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Dispassionately discuss the N-deal

The Lok Sabha goes to decide the fate of the UPA government on July 22. If the UPA wins the trust vote, the nuclear deal would naturally stay. What will happen to the deal if the UPA government is voted out?

Is it already in an auto drive as the Left parties presume or will it collapse with the fall of the UPA government? If it is to go with the government, why is the UPA presenting its case regarding the nuclear deal to the members of the IAEA and the NSG?

The main issue before the nation as well as Parliament is whether to go ahead with the nuclear deal or not. Governments will come and go but the nuclear deal will affect the future of our country to a very great extent.

It will be sensible for the Lok Sabha to discuss the nuclear deal dispassionately and objectively and decide its fate independent of the future of the UPA. It can then take on the issue of vote of confidence. The duration of the special session of the Lok Sabha may be prolonged, if required.

Lt Col (retd) H.S. GUR, Hisar



The way The Tribune has been building public opinion in favour of the nuclear deal is commendable. The present goings-on in the country have given rise to anger, despair and cynicism. The ordinary, intelligent citizens are helplessly watching the unfolding political drama. Youth are seething with anger. And our honourable Members of Parliament, most of whom are past their prime, want to make the best of the bargain.

Pundits are working hard to predict the victory or downfall of the government. Whatever the outcome, India will certainly emerge either as a strong democracy or a strong mobocracy. In the meantime let us all hope “the peacock must not be replaced as the national bird by the ostrich” (Nani Palkhiwala). 

LAKHA SINGH, Sarhali, (Tarn Taran)


Of all the serving Prime Ministers and Presidents in the world, Dr Manmohan Singh is the most qualified and most educated. The nuclear deal is good not only for the nation but also for Punjab because it has already been declared that if the deal goes through, Punjab would get two nuclear power plants.

Unlike other petty politicians, Dr Manmohan Singh is not fighting for any personal gain but for a deal, which the intelligentsia knows, is in the interest of the country.


Defence Chiefs

The defence Chiefs are appointed to lead their respective services, both in war and peace, against external and internal threats, natural and man-made calamites and provide aid to civil authorities when necessary. In order to perform the very best, they should not be put under any pressure. Their head and heart should be totally free to make them deliver the very best.  

However, there have been numerous occasions when the Chiefs have been criticised for making statements which are well within their jurisdiction and within the framework of national policy/stated stance/norms.

They have been ridiculed for their statements, which not only is unfair to them but is also a blunder by the political setup. They are encouraging the Chiefs to become sycophants of the political establishment; in the soldering terms, it means making them timid.

Decisions of a timid General will adversely affect the battle-winning attitude of the forces. If Field Marshal Sam Manekshaw was able to win the 1971 war, his boldness and tenacity was a major contributory factor.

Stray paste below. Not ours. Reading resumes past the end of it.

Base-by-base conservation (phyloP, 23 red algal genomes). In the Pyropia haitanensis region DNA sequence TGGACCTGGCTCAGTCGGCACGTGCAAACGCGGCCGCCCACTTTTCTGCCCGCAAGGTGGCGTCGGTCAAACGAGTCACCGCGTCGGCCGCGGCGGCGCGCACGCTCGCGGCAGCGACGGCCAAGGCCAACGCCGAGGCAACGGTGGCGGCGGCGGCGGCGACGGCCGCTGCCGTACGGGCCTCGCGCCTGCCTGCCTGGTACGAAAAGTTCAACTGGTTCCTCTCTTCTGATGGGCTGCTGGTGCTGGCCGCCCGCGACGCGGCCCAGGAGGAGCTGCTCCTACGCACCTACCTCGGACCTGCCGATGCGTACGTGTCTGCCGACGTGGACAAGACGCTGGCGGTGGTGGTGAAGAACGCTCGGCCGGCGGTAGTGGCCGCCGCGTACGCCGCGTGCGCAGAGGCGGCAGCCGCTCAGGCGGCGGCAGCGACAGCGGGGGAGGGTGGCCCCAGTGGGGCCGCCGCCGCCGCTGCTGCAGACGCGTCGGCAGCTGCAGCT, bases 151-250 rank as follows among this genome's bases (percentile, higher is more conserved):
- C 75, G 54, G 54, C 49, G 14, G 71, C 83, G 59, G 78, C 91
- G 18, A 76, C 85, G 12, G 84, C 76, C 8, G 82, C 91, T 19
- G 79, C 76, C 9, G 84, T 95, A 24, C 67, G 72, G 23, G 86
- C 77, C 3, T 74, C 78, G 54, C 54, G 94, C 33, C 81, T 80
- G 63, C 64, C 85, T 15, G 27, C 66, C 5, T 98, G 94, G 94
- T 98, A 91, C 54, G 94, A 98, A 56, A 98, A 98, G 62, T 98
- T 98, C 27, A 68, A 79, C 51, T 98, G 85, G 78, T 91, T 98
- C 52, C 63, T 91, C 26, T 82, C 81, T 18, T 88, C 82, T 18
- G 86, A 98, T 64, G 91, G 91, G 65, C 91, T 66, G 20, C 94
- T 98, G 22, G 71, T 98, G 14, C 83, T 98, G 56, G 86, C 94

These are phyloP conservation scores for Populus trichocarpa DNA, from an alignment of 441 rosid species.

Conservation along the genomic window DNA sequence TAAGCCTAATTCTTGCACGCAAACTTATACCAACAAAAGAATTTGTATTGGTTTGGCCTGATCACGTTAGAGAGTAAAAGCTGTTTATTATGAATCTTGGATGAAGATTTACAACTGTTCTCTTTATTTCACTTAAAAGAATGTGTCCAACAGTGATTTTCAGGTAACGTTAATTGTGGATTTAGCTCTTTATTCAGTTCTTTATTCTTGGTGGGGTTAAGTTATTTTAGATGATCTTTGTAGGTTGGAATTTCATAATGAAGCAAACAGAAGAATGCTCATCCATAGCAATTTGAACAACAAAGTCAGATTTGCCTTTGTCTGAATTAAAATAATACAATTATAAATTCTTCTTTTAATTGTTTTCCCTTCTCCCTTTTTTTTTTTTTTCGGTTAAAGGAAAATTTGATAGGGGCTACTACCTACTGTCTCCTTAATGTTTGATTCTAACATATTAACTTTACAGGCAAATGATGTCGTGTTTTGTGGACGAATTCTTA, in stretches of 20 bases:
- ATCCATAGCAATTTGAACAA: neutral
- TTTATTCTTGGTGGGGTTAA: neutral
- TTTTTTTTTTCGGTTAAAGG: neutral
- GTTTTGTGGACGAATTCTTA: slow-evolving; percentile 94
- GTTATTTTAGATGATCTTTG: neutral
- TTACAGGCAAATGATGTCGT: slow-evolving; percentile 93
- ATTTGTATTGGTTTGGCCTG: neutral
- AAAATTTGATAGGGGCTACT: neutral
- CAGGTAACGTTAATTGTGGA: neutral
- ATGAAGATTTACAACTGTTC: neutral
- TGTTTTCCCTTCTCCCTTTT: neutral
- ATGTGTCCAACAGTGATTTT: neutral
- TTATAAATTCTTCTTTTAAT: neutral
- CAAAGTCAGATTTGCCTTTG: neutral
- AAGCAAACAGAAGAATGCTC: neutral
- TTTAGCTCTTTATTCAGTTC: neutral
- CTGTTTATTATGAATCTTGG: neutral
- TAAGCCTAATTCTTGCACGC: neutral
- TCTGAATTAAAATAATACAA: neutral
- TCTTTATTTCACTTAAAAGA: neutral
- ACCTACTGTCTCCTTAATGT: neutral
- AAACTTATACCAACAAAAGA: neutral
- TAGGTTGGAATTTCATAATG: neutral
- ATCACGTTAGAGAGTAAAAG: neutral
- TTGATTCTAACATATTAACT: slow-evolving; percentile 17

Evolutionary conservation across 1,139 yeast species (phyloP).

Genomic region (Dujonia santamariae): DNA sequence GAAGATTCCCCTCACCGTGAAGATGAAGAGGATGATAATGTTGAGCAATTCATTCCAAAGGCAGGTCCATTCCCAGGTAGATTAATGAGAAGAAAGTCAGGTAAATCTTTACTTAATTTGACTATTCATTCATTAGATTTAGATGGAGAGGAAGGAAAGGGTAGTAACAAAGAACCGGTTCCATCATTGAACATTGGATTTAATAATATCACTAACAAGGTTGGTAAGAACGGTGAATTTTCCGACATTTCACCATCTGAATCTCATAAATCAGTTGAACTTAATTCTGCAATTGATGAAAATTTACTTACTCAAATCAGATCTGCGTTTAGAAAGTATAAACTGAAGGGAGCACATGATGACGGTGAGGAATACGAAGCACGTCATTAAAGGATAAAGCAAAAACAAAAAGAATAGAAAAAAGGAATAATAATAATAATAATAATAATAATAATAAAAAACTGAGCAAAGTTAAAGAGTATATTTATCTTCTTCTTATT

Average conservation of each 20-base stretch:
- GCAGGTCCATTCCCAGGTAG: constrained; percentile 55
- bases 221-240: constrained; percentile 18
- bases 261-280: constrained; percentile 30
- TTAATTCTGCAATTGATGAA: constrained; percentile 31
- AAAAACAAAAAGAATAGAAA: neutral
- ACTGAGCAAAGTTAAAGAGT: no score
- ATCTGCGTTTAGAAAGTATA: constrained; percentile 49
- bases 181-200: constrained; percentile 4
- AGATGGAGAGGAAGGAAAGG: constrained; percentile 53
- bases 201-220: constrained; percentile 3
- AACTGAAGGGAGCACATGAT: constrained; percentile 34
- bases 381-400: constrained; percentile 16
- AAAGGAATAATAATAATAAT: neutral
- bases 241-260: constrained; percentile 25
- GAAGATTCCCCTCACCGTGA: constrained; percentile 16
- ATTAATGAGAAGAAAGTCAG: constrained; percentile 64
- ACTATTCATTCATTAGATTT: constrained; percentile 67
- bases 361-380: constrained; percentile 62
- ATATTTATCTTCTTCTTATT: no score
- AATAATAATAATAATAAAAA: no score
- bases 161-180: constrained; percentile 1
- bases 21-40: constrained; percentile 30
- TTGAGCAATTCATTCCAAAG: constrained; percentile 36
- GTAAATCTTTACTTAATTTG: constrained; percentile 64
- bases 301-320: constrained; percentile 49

Some recent examples of unfair criticism are: General Padmanabhan’s remark on Pakistan in the backdrop of a nuclear threat, General Deepak Kapoor’s remarks on conscription in the Army to make up the shortfall of officers, his remarks on China and recent criticism of his sending a report to the Supreme Commander regarding the injustice done to the defence services by the Sixth Pay Commission.

On all these occasions the Generals were right. Such criticism is totally uncalled for. Let the office of a Chief of the defence services be not politicised and turned into a sycophant’s office, serving only the interests of the government in power rather than the interests of national security and sovereignty of the country.

Maj Gen SATBIR SINGH, Gurgaon

Comrades at it, again

It is not surprising why the communists are trying their best to block the nuclear deal. In the past few decades, they have tried to block almost every major progressive measure. In the early 1980s when the government put up a proposal in Parliament to go in for colour telecast by Doordarshan, there was an extensive debate.The communists opposed the move saying “in a country where millions still have no access to clean drinking water, it is preposterous to think of providing colour entertainment to a few rich”.    

In the 1990s when a proposal was moved in Parliament for introducing computers in the banking sector, the Railways and other PSUs, the communists again did their best to block the move with the argument that computerisation would render thousands jobless.  Fortunately again, the leadership of the day put its foot down and went ahead with the computerisation process. 

A few years ago when the government put forward a proposal to modernise airports through private sector participation, our comrades sat on a dharna outside Delhi airport to block construction activity.  Once again, they could not have their way. The metropolitan cities will soon have world-class airports.  

In today’s context, if the comrades do manage to block the nuclear deal, history would not forgive us.  I appeal to all politicians to rise above petty politics and vote for something which is in national interest.

The “Chinese Puppets in India” seem to be under instructions from their mentors to do a CPM (Create Problems for Manmohan).

NAND K GUPTA, Yamunanagar


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